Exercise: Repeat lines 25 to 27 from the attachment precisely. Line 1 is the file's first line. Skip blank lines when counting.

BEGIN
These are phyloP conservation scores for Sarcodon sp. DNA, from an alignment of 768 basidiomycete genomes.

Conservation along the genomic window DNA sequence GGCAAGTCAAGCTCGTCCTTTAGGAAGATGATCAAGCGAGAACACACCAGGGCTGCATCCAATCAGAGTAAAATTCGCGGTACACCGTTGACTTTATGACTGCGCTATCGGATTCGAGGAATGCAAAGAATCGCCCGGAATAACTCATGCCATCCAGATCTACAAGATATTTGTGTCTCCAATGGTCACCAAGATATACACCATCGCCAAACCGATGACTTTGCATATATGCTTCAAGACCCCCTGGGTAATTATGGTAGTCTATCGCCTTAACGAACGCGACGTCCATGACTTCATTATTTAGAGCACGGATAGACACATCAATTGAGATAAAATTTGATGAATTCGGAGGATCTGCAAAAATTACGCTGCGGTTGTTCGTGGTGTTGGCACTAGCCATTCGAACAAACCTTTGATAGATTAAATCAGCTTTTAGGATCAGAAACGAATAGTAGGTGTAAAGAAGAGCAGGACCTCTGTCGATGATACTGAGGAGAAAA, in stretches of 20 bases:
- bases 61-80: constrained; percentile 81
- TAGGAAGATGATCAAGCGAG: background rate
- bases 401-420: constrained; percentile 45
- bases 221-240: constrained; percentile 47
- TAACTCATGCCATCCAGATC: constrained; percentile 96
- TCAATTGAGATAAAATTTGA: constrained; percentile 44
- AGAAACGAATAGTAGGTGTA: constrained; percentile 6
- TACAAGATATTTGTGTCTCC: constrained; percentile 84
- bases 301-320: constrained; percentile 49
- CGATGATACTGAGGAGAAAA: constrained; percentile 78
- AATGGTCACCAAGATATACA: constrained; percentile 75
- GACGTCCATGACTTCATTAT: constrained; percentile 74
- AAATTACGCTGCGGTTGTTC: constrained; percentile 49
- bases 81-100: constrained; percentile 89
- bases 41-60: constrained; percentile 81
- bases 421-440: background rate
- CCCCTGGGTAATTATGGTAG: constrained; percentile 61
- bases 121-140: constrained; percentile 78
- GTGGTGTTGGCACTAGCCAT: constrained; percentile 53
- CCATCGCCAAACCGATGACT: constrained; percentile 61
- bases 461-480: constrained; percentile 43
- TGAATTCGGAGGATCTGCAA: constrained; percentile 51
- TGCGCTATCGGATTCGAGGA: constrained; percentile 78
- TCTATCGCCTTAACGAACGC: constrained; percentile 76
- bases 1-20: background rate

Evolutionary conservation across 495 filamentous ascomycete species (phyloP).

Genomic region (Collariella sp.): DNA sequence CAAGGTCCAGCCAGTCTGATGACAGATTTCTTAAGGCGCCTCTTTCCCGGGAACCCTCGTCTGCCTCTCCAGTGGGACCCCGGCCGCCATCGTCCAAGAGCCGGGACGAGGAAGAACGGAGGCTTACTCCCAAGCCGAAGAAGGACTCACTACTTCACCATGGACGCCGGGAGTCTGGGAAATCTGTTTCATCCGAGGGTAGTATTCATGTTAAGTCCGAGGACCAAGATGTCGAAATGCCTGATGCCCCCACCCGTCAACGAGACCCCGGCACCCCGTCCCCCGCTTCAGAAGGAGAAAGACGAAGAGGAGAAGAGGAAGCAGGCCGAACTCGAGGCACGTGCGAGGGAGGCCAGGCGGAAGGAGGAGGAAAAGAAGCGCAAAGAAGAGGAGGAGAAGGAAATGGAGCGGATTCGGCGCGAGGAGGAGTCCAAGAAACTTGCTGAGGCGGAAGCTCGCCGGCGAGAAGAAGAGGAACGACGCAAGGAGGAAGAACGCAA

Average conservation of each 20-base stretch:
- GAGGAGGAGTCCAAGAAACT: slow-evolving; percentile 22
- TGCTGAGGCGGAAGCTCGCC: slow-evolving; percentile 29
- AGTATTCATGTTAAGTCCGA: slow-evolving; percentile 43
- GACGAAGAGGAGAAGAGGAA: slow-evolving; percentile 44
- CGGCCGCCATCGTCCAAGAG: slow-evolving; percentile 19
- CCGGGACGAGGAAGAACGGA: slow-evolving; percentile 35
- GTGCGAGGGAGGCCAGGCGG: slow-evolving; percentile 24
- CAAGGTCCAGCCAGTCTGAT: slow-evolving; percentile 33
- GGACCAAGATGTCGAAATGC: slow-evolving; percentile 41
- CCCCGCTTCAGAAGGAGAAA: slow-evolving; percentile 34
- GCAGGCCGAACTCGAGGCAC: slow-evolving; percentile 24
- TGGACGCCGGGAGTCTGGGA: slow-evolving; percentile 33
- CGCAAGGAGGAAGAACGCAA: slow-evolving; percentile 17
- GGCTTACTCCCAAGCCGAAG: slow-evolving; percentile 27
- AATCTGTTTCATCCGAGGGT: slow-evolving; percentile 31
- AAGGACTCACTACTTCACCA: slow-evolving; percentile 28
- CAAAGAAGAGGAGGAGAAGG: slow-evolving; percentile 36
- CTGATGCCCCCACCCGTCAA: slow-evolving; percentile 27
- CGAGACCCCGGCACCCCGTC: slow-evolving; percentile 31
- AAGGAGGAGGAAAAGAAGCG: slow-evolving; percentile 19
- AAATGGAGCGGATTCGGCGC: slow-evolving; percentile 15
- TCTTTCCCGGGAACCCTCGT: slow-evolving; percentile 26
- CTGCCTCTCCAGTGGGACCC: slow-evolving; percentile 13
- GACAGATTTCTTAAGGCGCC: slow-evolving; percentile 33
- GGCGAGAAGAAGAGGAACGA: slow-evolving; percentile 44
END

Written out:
- TGCGCTATCGGATTCGAGGA: constrained; percentile 78
- TCTATCGCCTTAACGAACGC: constrained; percentile 76
- bases 1-20: background rate